Now archeologists are excavating the tunnel entrance as part of the Pulaski Project.
Now archeologists are excavating the tunnel entrance as part of the Pulaski Project. He beat out flames at the front of the tunnel and had to use his pistol to keep the crew from panicking and running outside to sure death as flames swept through the creek valley.
All but six crew members survived. Now archeologists are excavating the tunnel entrance as part of the Pulaski Project.
Organizers eventually want to build an observation deck at the end of the two-mile Pulaski Tunnel Trail, which begins about half a mile south of Wallace.
\"I can\'t even imagine being in that situation,\" project director Alicia Valentino said. \"The trail is hard enough for me. I can\'t imagine running for my life without the trail.\"
The Big Blowup, as the fire was called, killed at least 85 people, destroyed entire towns and blackened about 4,700 square miles along the northern Montana-Idaho border. It prompted the U.S. Forest Service to begin fighting wildfires more aggressively for the rest of the 20th century.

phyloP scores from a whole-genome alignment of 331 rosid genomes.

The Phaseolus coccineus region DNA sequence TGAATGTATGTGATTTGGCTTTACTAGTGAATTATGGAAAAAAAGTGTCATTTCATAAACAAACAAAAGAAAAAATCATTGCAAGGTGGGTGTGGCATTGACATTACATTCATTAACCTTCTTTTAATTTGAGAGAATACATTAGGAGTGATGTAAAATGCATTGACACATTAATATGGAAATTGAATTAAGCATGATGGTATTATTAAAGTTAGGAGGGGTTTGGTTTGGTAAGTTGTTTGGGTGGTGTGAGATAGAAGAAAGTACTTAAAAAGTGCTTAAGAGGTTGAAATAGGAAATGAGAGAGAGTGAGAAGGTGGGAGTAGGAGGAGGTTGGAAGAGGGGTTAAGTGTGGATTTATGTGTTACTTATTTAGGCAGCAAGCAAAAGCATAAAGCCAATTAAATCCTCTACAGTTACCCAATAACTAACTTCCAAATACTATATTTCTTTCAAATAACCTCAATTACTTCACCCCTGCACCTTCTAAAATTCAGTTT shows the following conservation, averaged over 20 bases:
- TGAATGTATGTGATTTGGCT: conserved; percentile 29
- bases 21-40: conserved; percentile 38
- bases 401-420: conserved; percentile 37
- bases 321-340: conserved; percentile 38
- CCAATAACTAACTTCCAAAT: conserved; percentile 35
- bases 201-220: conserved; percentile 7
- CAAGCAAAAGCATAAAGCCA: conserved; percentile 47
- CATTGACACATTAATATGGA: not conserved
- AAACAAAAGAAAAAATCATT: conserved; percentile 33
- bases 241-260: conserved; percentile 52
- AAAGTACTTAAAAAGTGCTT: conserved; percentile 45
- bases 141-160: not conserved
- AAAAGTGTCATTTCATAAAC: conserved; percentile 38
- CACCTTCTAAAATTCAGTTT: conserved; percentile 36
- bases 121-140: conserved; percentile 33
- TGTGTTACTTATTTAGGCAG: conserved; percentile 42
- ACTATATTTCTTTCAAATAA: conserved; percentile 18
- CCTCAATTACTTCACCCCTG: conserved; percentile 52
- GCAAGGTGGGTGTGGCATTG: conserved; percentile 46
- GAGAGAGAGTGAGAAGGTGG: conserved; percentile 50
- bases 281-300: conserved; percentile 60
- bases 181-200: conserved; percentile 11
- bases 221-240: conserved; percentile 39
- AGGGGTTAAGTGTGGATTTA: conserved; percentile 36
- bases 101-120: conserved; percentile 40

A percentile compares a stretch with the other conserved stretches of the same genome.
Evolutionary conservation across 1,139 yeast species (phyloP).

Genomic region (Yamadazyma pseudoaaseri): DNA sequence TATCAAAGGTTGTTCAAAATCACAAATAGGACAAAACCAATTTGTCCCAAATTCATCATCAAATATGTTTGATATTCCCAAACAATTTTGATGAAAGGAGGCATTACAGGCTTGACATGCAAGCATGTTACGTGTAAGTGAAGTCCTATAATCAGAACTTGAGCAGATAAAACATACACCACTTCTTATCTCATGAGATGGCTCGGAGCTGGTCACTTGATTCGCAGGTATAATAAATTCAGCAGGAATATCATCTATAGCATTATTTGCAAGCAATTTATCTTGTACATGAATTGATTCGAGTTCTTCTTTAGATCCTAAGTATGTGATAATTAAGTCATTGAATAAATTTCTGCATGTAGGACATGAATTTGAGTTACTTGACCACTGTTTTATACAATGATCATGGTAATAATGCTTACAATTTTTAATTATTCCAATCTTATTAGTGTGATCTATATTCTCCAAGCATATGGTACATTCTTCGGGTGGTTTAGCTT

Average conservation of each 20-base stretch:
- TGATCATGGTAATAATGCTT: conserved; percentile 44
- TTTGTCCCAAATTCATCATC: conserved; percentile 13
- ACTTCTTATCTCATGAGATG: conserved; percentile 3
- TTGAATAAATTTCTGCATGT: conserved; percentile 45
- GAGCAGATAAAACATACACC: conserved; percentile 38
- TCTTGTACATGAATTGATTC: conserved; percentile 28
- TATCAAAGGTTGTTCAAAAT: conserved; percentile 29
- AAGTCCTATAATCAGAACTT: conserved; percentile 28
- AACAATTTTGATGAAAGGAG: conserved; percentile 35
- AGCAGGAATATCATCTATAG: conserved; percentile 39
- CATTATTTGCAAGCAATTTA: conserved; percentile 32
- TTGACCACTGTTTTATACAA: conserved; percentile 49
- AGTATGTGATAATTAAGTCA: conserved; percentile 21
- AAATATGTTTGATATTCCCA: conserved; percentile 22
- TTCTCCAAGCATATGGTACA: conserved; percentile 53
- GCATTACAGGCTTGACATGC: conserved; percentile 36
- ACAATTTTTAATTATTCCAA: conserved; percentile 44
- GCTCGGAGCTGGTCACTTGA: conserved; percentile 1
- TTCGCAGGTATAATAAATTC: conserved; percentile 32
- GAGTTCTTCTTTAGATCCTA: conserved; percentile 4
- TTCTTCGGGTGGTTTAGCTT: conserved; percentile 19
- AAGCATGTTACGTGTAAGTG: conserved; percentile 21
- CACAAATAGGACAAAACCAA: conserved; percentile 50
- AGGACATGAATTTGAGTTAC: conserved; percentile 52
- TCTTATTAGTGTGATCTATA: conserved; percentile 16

The next year, Pulaski invented a device — the Pulaski tool, part ax and part hoe — that is still used in fighting forest fires today.
Steve Matz, a Forest Service archaeologist, said he hopes the dig will find more artifacts to support historical accounts.
\"They are the things archaeologists can pull together to tell the story,\" Matz told The Spokesman-Review. \"Even the smallest scraps can be important.\"
Archaeologists have so far unearthed what appears to be pieces of a cart or wheelbarrow just outside the tunnel entrance.
Crews have also been trying to locate the site of a cabin that once stood in the area.
Experts from Northwest Archaeology Associates Inc. in Seattle, along with four high school students, excavated layers about 4 inches at a time.
Because of looting recently, archaeologists are removing everything from the site, Matz said. One item that vanished was the door of a cast iron stove with an embossed date of 1885.
The dig is being funded with grants from the Inland Northwest Community Foundation and others.
The excavation is required before work can begin restoring the tunnel entrance to the way it appeared when Pulaski and his crew retreated there in 1910. "
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